MOUNT ROYAL: There's nothing harder than love
a novel by Basil Papademos
Tightrope Books, May 2012
304 pages, 6x9 inches, high quality trade paperback
Cover price - $21.95
Reviewed by Amanda Jones
However, in the strictest definition of the word this beautifully designed and produced novel is one of the most erotically charged works I've clapped eyes on in many years and believe me, I am always willing to take a gander at anything to do with the human erotic impulse. When I risked his ire by mentioning that fact, Papademos let me have a long cool pause then replied very slowly and clearly, "It is not a book about sex. It is a book about people who happen to have sex in their lives."
Fair enough but I had to risk annoying him further by asking if the work is autobiographical. I was somewhat justifiably dismissed with, "All fiction is autobiographical." That did make me wonder since Mount Royal's protagonist is a lovably dissolute sleazebag called Johnny Carp, and seems to be the furthest thing from Papademos' humorless pronouncements. However, the author did warm up a bit eventually, saying, "I'm sorry but my nerves are kind of shot. It's been a very difficult time lately."
Judging from his "show" at the Toronto launch of Mount Royal, Papademos is a fellow who hides his issues well. Held at an old veterans’ hall turned into a night club called Revival, he took full advantage of the exceptional acoustics and friendly ambience. A natural performer, he tossed out a casually profane and very entertaining mix of anecdotes and passages from his new novel, along with bits and pieces from upcoming work. His performance - and it certainly was that - offered an accessible mix of stand-up comedy and spoken word. His delivery was laconic and relaxed, like an old pal recounting amusing stories at your local hang-out.
To be honest, I was tempted to tell Papademos his "show" was downright sexy but I didn't want to risk having him hang up on me. Now in his mid-fifties, the man clearly wants to be taken seriously and his writing does have strong historical, political and cultural undercurrents. But the fact that most of those on hand were women of a certain age was not lost on him. "Women over thirty buy ninety percent of new fiction. Besides, they're my peers so some of them get what I'm doing." He's a publicist's dream; a living, breathing headline machine.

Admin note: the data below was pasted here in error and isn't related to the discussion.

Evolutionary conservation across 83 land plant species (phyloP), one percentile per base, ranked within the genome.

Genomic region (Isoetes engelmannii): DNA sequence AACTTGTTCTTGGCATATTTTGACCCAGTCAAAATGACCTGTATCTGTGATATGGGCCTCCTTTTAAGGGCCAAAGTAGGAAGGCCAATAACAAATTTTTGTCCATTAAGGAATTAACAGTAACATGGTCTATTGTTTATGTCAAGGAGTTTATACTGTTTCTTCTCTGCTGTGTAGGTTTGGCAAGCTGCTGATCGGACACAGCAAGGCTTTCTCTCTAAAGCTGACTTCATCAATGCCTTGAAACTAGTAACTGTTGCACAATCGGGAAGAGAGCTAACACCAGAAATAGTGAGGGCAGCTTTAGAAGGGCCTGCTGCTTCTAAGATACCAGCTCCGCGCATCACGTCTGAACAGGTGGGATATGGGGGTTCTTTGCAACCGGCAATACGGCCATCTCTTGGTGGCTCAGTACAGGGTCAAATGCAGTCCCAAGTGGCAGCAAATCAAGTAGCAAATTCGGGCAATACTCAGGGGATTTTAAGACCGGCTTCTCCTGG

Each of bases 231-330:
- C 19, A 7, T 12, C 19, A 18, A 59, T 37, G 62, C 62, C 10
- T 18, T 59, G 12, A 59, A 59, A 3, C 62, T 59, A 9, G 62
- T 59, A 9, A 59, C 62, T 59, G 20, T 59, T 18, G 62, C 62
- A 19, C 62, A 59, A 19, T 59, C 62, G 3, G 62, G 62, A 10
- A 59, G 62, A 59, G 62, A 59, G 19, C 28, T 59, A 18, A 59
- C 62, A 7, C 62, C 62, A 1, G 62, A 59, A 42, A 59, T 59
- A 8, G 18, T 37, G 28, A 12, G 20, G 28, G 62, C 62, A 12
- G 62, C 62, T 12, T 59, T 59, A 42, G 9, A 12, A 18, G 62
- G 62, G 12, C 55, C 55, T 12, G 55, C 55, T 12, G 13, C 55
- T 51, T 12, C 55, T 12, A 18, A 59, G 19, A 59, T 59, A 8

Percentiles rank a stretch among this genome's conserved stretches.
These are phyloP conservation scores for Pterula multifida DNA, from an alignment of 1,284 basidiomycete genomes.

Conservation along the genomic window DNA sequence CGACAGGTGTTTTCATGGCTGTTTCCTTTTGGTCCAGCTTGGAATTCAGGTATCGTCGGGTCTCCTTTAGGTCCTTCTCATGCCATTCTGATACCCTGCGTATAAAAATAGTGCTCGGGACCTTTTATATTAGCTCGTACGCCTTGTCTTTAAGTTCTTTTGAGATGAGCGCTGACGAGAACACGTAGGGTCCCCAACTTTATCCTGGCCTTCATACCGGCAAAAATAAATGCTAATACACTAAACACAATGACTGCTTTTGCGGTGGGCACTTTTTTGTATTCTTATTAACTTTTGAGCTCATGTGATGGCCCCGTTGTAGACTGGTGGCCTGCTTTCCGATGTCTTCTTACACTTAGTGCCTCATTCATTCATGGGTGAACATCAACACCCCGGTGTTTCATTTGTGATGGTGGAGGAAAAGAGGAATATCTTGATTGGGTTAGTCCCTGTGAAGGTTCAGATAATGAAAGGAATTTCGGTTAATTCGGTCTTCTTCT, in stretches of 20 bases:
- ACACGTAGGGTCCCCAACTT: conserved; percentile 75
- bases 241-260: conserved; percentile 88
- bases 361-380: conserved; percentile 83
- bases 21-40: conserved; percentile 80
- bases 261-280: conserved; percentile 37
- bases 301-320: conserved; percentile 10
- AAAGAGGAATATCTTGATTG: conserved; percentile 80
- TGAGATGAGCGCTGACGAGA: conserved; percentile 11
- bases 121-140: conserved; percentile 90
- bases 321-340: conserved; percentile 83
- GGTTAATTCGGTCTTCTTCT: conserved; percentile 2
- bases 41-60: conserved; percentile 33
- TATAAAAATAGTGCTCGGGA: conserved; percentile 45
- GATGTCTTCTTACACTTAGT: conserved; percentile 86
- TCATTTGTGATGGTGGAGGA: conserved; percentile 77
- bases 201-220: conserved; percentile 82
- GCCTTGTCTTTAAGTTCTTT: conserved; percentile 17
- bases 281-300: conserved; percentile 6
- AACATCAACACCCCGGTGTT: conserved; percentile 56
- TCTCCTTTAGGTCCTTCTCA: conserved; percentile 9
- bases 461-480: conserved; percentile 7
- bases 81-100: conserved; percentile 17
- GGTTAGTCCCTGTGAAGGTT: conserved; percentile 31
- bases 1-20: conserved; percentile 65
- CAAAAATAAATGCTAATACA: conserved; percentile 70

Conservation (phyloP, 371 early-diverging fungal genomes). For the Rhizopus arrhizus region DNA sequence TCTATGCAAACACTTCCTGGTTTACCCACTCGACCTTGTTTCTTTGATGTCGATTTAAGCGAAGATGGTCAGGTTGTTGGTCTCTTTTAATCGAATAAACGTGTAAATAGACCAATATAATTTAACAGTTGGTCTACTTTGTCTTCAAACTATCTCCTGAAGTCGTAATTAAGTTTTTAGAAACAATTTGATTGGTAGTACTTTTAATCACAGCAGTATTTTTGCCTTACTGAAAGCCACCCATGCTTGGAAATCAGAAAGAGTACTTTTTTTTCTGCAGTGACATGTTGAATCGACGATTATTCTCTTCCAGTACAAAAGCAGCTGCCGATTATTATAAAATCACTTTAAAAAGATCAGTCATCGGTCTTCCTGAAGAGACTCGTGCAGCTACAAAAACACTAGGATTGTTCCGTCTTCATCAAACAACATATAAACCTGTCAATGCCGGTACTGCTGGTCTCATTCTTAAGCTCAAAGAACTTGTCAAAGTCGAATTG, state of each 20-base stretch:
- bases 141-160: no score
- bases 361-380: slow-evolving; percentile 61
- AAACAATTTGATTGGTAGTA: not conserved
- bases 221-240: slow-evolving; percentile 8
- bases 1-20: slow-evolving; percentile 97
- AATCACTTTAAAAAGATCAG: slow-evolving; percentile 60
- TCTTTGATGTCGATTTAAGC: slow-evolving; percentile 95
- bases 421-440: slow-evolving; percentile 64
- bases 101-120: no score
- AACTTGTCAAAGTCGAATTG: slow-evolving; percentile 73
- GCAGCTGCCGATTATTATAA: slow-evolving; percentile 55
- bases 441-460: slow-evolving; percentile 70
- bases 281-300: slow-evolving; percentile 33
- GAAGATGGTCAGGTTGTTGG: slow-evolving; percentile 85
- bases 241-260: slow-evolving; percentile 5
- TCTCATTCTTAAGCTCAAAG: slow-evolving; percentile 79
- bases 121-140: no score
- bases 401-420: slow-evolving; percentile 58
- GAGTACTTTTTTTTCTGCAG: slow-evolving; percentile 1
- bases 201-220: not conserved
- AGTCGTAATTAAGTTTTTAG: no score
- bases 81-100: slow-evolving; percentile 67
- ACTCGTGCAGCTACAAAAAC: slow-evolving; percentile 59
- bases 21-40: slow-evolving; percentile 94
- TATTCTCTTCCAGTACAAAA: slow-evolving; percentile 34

Despite his off-the-cuff style, Papademos has very specific ideas about what he wants to project during one of his "shows" and eschews the term reading. "It sounds passive," he told me. "There's a good reason why people don't go to 'readings.' They usually make funerals seem exciting. I try to do more than just 'read.' When somebody comes to my show, they're giving me the only thing they have of any real value, their time, and I want to give them something of value in return."
The novel takes place during 1989 in Montreal's then low-rent bohemian neighborhood, The Main. Papademos documents the lives and sometimes extreme choices of local “artists, musicians, career welfare bums and various ne’er-do-wells” but does not judge, wisely allowing the reader to draw his or her own conclusions. Yes, the writing does examine issues of “bureaucratic control” and “personal politics”, just like the press release claims, but let's cut to the chase and settle the rumors; how sexy is it really? Let's just say you'd better be careful not to drool if you're reading Mount Royal in public.
Two scenes in particular stood out in my mind (and elsewhere); Johnny and a "sizzling modern dance virtuoso" called Shalini have a beautifully torrid encounter in a meadow on Montreal's famous mountain during a howling summer storm. What could have been embarrassingly over-written instead feels moving and genuine. The other scene is more languid yet just as powerful. Johnny and Slim, a woman he clearly loves deeply, take their "sweet time" on the top floor of an abandoned old factory. Once again, it is a scene which could have become clichéd and porn-like but instead comes across as heartbreakingly tender. Papademos has a unique way of blending extreme sexual imagery with high romance, bawdy humor and a disarming emotional honesty, ie: it's really hot.
His handling of the novel's female characters is deft and obviously based on experience. No man writes women this way from imagination and Papademos likes women - a lot. His key female characters are smart, strong and self-aware. Yet he thankfully keeps them off any pedestals, making them human, flawed, and three dimensional - not the simplistic sexual fantasies or hackneyed political metaphors found in so many other works of "explicit fiction."
Although this is not a debut novel since he did have an earlier work published years ago, it is the author’s first serious effort and he is a writer to be reckoned with. I'm also looking forward to his next novel, How To Fuck Your Psychiatrist. Still in the works and due to be published in the fall of next year, he read a short passage at the Mount Royal launch and judging from the reaction, those over-thirty book-buying women he referred to will be keeping a close eye on him.
I highly recommend Mount Royal. It is gloriously filthy and utterly hilarious, a truly mad romance. The pages catch fire and just keep on burning. And I'm sorry, Mr. Papademos, but it’s also very titillating.
Author's blog: DIRTY MINDS
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MOUNT ROYAL: There's nothing harder than love
Amanda Jones is a writer living in New York City. Her debut novel, The First Day of Forever, is based on the Kitty Genovese story, and will be published in 2013.